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Businesses and governments must face hard facts and cooperate to deal with escalating cyberattacks

Businesses and governments must face hard facts and cooperate to deal with escalating cyberattacks

When the chips are down, we find that governments, businesses, communities and individuals all depend upon each other. We need look no further than our collective successes and failures in managing the COVID-19 pandemic to see this. And the same is true in managing the escalation of conflict in cyberspace: We need to work together.

Unfortunately, we’re not.

State-led and state-sponsored cyberattacks have transformed the internet into a new battlefield. This wartime metaphor implies, however, old school thinking of front lines and fortifications, of surgical strikes and heroic last stands. Instead, the reality is that cyber conflict isn’t happening ‘somewhere over there’ but rather ‘right here, right now’ — and all of us are targets.

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As state-originated attacks increase in sophistication, the list of victims expands to include more government agencies, more critical infrastructure such as healthcare systems, and ever more private citizens.

The recently revealed state-sponsored cyberattack on software company SolarWinds not only exposed the vulnerabilities of our whole internet infrastructure but also highlighted the low level of preparedness amongst the organizations affected, from government agencies to private businesses. Just as worryingly, a new survey carried out by the Economist Intelligence Unit (EiU) on behalf of the Cybersecurity Tech Accord indicates a seemingly false sense of security or complacence amongst private organizations: Almost 7-in-10 respondents stated that their organization was “very” or “completely” prepared to handle a cyberattack.

When an attack occurs, this perception tends to change, and companies find themselves exposed. These new attacks are being perpetrated by highly motivated actors backed by substantial nation state capabilities. A private sector security team cannot hold the line indefinitely against opponents that have both advanced attack technologies and unmatchable practical resources, from finance to human intelligence.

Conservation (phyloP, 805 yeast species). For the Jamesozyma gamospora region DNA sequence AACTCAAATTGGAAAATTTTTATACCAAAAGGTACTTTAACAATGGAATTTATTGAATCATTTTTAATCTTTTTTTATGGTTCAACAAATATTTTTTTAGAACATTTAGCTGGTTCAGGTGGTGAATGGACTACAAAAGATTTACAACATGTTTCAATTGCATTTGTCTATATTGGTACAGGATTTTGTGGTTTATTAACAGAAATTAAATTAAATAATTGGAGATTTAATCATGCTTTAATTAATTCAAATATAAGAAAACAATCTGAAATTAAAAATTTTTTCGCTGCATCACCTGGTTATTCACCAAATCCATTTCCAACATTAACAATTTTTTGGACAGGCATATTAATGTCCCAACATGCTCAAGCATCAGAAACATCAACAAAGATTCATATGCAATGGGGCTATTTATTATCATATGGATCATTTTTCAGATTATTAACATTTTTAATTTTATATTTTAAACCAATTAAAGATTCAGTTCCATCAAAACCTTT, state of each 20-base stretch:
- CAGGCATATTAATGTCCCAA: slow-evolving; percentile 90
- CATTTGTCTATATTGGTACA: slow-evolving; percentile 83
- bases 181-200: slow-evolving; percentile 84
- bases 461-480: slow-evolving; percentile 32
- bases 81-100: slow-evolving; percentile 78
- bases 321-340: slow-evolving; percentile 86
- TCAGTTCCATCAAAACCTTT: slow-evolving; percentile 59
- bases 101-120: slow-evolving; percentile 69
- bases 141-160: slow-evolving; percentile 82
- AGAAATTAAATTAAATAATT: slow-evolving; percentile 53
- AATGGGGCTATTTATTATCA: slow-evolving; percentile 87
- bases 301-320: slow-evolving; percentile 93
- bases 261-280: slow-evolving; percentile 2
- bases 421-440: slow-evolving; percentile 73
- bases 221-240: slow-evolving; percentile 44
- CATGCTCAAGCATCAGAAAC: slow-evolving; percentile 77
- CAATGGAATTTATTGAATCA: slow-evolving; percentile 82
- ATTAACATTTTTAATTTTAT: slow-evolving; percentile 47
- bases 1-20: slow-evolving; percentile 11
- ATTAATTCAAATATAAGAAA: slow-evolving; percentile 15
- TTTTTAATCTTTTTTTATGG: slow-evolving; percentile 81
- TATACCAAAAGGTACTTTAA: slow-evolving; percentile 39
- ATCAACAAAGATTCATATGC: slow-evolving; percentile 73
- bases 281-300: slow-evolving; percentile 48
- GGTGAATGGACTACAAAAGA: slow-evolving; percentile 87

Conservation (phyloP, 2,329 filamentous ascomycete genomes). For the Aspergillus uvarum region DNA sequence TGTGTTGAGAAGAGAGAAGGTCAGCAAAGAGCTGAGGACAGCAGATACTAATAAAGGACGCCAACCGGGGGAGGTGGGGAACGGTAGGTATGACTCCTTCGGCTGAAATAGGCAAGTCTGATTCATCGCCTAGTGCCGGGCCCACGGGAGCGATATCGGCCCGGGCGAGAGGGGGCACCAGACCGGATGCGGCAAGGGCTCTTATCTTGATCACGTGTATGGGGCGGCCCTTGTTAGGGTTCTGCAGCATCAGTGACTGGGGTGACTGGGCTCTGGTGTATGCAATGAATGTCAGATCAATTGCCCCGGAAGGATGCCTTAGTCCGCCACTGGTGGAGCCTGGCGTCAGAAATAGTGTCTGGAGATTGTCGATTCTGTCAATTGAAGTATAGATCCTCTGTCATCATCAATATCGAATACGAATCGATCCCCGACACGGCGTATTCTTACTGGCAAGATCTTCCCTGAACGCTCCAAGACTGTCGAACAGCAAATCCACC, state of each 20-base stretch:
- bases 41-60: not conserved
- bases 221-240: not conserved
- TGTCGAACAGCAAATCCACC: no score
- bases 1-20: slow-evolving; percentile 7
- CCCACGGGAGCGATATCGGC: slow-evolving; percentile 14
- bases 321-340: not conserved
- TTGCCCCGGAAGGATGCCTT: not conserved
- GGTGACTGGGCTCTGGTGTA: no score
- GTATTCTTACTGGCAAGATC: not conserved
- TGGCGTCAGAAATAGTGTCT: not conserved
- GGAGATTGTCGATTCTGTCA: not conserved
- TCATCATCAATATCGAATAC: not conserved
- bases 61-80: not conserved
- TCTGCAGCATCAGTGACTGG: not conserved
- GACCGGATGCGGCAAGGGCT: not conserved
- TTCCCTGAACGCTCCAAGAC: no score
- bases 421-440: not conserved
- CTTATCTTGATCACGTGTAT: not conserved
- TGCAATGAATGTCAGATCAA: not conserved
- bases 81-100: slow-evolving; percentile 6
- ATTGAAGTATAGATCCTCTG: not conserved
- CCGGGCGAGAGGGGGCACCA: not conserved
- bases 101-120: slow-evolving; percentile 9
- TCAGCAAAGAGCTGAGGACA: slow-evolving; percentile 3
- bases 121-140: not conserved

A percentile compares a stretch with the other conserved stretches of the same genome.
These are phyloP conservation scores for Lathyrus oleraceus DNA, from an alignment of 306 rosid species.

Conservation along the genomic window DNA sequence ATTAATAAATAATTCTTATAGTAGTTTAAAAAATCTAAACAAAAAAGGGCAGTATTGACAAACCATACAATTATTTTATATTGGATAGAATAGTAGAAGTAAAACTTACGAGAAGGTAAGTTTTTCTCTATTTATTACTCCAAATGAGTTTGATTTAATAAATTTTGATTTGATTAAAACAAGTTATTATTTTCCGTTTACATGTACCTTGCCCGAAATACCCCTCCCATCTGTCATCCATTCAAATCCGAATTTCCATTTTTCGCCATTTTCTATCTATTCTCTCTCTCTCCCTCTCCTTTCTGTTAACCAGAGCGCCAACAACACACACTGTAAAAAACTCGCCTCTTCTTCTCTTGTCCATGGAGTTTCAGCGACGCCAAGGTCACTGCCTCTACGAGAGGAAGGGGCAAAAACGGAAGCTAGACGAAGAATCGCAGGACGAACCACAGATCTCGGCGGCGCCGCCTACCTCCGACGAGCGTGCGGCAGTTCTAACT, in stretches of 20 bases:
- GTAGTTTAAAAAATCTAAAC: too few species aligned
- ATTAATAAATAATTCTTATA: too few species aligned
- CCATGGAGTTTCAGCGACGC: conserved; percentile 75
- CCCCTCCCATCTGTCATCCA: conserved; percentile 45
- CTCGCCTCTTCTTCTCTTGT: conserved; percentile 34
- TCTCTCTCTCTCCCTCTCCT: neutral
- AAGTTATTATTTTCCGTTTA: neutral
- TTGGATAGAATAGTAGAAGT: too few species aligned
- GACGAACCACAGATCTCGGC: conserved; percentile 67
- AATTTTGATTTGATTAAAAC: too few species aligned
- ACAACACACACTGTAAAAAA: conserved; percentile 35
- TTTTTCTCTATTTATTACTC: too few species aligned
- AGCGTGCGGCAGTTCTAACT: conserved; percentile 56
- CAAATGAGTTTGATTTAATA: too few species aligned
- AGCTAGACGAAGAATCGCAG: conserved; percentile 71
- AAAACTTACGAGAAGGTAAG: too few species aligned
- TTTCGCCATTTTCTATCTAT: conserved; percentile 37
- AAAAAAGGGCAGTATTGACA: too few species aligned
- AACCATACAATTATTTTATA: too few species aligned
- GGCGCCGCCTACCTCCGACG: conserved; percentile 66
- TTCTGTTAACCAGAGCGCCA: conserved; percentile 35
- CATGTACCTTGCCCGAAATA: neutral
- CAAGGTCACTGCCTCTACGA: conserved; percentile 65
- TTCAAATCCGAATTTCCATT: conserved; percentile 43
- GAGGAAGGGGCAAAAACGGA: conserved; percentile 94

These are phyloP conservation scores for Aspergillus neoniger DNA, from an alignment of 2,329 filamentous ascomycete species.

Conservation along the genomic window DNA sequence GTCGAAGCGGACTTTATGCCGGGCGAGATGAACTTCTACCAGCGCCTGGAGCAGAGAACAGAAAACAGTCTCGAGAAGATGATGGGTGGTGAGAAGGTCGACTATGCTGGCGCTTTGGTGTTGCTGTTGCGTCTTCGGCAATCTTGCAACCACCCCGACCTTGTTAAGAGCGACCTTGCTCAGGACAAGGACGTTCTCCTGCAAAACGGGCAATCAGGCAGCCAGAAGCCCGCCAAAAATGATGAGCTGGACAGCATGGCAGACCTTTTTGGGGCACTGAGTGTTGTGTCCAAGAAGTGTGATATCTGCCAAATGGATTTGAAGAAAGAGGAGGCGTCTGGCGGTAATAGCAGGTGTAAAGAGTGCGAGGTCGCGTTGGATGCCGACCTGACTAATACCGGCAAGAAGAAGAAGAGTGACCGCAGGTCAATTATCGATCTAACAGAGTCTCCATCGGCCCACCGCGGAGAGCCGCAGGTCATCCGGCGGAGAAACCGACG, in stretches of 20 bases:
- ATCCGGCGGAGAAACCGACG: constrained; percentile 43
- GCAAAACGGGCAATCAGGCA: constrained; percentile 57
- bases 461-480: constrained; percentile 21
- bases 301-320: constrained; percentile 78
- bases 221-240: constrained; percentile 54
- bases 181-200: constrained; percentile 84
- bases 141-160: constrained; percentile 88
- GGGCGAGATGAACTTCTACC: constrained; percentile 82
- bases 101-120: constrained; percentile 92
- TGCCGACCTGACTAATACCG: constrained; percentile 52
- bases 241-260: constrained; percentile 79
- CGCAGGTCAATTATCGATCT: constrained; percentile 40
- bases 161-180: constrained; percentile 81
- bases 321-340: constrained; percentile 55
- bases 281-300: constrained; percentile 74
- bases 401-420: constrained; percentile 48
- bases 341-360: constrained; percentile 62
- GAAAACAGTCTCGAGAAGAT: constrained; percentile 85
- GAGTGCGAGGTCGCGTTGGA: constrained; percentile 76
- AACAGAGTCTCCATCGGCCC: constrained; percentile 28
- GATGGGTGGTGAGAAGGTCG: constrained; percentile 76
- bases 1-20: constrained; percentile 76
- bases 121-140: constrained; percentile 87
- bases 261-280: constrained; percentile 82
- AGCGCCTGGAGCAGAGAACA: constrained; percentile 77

The problem is not getting any better. More than 8-in-10 respondents to the same EiU survey acknowledged that cyberattacks were advancing faster than their defenses, and almost the same number of respondents felt that COVID-19 had increased the likelihood of a state-led or state-sponsored cyberattack on their organization. These are not the views of amateurs, but of senior executives from around the world with genuine familiarity with their organizations’ cybersecurity strategies. What’s more, they don’t just come from sectors that we might consider to be typical targets for state cyberattacks — i.e. ICT and finance — but also from more ‘civilian’ industries, such as retail and consumer goods.

If we cannot expect businesses to be on a level playing field with foreign governments when it comes to cyber capabilities, we should expect home governments to provide the necessary helping hand. This is not to say that companies — whichever sector they are from — can escape their responsibility to understand their security environment and build the appropriate defenses. But governments must enable businesses to act, for example by removing bureaucratic barriers that inhibit the adoption and deployment of new defensive capabilities where they are most needed.

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Furthermore, governments need to deliver the international cooperation and agreements that are essential to reducing the frequency and harmfulness of state-led and state-sponsored attacks. If we are to cultivate a safer online environment by reining in these attacks, then ongoing cybersecurity discussions at the United Nations should become a top priority for all governments. These discussions need to include not just diplomats but experts from the technology industry, which owns and manages the global internet infrastructure, and from civil society groups. Multi-stakeholder approaches such as the Paris Call for Trust and Security in Cyberspace need to become the norm if we’re to achieve meaningful and positive change in the rules governing cyberspace.

We’re all in this together. States need to protect their citizens, communities and companies from other states online as well as offline.

Businesses need to take the evolving state cyber-threat seriously and make proper preparations.

Communities and individuals need to think more critically about the risks they run online.

And if we engage with one-another — and build those engagements into the policy-making processes going on right now, then we could create a system where international law truly applies to cyberspace. If we do that, then the states currently launching or sponsoring cyberattacks with near impunity will have no choice but to think twice and step back from the brink.

Annalaura Gallo is Head of Secretariat for the Cybersecurity Tech Accord (@cybertechaccord), a collaboration among 147 global companies to improve the security, stability and resilience of cyberspace.